Clever technocrats have ingenious ways of dressing up bad projects. One way is to declare that the problem project was only a 'pilot,' 'prototype', or the 'first phase' of a larger scheme, of which the 'second phase' will follow (at a higher expense, of course). India and the United States have played that very trick by announcing the end of the 'first phase' of the grandiosely termed 'Next Steps in Strategic Partnership,' NSSP -- launched less than a year ago -- and the beginning of the 'second phase.' Last week, US Under-Secretary of Commerce Kenneth Juster visited New Delhi to discuss the 'second phase' with Indian leaders.
Yet, going by past experience, and by US policy on defence-related matters, the 'second phase' may turn out to be equally unspectacular. The 'first phase' was to open up India's access to US nuclear and space exports and allow increased trade in 'dual-use' goods (which have both military and civilian applications).
But what did NSSP actually achieve?
At the end of the day, Washington lifted sanctions imposed after the Pokharan-II blasts upon Indian Space Research Organisation headquarters, relaxed licensing requirements for certain low-technology dual-use items for ISRO subsidiaries, and liberalised exports of some equipment intended for 'balance-of-plant' use at Indian nuclear reactors already under International Atomic Energy Agency, IAEA safeguards. ('Balance-of-plant' refers to the non-nuclear, back-end part of atomic power stations, like turbines, generators and control systems.)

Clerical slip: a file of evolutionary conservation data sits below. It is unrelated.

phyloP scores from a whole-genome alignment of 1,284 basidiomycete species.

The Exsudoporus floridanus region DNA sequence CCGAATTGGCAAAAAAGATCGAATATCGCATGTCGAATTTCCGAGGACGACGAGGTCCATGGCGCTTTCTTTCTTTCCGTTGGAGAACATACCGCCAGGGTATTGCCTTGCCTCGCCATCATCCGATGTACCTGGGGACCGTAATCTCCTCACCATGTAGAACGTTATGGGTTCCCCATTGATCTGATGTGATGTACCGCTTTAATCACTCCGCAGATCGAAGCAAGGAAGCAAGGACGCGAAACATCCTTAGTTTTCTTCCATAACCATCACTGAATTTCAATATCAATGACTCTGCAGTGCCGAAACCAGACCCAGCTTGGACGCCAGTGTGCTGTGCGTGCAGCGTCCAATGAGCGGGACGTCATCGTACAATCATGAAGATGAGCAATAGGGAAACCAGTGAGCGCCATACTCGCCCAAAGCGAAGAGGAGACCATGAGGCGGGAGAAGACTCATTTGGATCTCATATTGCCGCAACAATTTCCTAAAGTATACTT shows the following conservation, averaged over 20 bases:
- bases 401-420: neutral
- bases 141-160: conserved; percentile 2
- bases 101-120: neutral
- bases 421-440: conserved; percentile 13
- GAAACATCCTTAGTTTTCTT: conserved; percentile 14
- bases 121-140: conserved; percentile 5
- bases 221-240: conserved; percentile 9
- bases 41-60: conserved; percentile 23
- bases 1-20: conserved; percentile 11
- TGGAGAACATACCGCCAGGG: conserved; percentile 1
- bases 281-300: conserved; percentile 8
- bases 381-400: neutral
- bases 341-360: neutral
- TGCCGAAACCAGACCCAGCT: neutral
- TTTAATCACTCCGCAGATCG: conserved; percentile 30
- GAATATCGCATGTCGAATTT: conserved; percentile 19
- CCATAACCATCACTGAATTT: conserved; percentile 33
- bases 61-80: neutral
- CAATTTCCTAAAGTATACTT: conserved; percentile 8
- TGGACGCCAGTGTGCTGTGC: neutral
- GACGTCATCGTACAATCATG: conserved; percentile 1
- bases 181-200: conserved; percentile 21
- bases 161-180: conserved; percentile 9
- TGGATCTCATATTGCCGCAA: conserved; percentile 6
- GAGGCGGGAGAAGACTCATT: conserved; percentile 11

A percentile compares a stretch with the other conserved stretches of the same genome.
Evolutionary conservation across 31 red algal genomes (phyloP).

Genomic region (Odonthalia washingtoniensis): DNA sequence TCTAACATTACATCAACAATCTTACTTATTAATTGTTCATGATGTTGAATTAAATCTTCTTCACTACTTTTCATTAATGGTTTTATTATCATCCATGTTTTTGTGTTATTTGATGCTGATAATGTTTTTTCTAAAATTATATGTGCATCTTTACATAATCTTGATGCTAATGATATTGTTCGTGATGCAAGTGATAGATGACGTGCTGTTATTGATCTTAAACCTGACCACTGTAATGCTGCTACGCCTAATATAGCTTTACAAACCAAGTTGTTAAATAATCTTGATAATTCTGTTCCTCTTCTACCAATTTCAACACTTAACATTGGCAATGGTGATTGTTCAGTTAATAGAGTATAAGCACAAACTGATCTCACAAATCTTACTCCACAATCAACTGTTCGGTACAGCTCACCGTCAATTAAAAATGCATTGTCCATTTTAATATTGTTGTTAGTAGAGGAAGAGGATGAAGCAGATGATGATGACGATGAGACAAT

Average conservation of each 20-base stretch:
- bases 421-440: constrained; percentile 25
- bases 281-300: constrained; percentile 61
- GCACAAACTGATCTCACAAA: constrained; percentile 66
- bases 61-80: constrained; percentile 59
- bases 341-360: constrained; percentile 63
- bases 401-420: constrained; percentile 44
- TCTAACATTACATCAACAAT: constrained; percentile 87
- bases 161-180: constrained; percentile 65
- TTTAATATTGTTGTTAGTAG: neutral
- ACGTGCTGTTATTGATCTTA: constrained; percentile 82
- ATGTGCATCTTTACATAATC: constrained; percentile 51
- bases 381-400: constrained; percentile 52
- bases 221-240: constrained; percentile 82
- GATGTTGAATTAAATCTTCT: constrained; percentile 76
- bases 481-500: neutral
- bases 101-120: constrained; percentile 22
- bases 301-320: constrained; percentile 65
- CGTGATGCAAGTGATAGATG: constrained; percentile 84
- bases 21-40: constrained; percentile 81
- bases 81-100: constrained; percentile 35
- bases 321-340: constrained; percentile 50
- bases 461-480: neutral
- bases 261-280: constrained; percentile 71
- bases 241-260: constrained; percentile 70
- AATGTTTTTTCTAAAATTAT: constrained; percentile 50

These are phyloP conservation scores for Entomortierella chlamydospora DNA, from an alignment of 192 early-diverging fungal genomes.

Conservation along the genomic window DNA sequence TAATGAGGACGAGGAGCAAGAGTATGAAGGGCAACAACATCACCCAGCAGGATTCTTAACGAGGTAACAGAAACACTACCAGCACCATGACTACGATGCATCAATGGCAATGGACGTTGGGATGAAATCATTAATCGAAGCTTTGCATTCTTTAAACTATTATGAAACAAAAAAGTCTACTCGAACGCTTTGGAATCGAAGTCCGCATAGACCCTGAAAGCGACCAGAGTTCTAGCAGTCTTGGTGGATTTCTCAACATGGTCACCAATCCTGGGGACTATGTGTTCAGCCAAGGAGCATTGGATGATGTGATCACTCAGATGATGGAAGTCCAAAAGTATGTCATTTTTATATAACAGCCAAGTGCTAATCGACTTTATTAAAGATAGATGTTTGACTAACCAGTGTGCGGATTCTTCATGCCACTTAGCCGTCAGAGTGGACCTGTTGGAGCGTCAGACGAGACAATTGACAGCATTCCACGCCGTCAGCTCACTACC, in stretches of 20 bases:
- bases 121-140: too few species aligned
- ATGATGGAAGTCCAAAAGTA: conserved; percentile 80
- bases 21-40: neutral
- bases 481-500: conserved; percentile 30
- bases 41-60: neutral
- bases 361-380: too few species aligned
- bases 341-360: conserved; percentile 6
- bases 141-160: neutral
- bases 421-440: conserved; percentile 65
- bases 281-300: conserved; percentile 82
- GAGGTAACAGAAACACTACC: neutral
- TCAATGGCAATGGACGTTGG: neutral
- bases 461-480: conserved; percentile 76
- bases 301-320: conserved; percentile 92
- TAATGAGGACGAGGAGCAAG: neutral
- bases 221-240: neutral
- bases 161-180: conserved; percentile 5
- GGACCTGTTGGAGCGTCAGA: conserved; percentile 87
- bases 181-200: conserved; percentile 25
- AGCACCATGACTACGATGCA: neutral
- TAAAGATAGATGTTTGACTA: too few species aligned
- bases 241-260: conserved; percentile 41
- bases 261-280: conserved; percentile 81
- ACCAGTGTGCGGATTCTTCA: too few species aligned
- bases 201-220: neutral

This adds up to very little. ISRO headquarters performs an administrative role. The production functions are handled by its seven subsidiaries, which manufacture propulsion systems, rockets, satellites, etc. They remain sanctioned. The low-end items the subsidiaries import comprise all kinds of goods, from pins and clips, to third-country products using US-made silicon chips or software. Most of these are relatively easily available from alternative (including Indian domestic) sources. They don't contribute to high-technology trade -- promoting which is NSSP's rationale.
Finally, what of the relaxation of export controls in regard to nuclear power?
There are 115 items subject to such controls. Of these, 103 are already covered by multilateral controls under the Nuclear Suppliers Group (or the London Club). The remaining 12 are governed by US domestic laws. Only 4 of India's 14 nuclear power reactors can possibly import these 12 items: Tarapur I-II and Rajasthan I-II alone are subject to IAEA safeguards. Of the 12 items, only two are relevant for balance-of-plant use: generators and special-alloy valves. But several Indian companies make these!
So the new licensing regime is hardly 'liberal.' As if to rub in the point, Washington on September 29 imposed fresh sanctions on 14 Indian 'entities' on suspicion that these might have helped Iran develop mass-destruction weapons. They include two former chairmen of Nuclear Power Corporation (Y S R Prasad and C M Surender), one of whom visited Iran as part of an IAEA delegation!